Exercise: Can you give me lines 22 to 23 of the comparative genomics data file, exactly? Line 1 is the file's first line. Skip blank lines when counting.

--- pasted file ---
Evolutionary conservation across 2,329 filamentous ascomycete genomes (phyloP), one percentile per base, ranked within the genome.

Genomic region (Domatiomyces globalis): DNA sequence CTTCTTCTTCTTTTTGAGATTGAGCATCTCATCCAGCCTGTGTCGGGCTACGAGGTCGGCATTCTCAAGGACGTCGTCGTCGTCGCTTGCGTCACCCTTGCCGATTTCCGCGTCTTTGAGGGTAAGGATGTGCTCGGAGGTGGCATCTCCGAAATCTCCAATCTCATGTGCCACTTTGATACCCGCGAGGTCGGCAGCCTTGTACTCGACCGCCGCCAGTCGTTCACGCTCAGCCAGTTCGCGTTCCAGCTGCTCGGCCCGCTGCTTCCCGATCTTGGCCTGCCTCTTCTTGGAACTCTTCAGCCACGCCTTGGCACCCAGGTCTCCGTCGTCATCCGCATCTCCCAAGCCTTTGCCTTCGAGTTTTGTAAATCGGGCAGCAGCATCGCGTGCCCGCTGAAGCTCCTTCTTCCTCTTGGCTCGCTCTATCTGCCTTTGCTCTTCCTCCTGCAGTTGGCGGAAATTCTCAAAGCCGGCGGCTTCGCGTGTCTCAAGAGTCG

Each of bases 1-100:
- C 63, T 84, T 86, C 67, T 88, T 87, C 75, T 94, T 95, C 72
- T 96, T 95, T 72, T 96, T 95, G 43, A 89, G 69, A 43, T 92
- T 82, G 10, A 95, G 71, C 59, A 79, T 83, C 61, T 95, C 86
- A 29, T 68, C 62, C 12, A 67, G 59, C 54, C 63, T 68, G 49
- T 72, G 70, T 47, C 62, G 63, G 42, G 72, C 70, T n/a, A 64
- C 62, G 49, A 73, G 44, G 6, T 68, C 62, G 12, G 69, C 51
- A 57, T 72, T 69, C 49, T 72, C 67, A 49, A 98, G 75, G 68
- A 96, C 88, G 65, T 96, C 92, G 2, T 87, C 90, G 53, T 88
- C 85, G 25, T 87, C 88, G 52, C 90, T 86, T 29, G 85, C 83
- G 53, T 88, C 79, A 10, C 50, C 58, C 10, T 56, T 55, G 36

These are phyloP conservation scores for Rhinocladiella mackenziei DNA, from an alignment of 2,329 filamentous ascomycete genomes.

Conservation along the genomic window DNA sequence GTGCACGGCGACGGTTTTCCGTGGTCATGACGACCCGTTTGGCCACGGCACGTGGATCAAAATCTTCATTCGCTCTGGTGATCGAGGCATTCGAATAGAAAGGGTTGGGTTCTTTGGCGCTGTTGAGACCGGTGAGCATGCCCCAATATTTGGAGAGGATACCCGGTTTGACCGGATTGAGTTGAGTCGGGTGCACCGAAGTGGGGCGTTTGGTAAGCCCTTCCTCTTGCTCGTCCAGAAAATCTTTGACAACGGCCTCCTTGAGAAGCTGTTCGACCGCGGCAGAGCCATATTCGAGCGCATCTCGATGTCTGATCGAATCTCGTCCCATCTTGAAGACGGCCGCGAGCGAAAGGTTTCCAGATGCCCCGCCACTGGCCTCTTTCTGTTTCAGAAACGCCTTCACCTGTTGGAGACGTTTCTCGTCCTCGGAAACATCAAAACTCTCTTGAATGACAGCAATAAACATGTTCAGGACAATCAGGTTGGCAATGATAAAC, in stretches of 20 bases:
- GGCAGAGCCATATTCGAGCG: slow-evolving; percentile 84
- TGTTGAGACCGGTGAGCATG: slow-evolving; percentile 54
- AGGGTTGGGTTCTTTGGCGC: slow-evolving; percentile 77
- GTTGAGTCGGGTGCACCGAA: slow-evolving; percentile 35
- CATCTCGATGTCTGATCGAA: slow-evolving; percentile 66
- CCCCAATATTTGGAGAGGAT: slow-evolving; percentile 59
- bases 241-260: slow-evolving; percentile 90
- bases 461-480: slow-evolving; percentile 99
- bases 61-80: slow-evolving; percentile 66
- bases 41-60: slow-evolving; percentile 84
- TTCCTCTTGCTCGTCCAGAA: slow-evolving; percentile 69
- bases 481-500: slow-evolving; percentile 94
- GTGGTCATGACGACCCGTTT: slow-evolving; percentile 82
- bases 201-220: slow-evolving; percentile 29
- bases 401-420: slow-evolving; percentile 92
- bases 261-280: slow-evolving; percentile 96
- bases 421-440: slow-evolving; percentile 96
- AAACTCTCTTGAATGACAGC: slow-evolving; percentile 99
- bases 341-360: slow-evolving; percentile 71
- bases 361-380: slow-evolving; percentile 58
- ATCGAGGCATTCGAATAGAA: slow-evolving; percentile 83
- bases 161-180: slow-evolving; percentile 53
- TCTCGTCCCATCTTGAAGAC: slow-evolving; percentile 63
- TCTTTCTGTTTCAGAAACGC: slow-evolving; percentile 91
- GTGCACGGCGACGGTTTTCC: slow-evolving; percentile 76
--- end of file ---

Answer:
- bases 241-260: slow-evolving; percentile 90
- bases 461-480: slow-evolving; percentile 99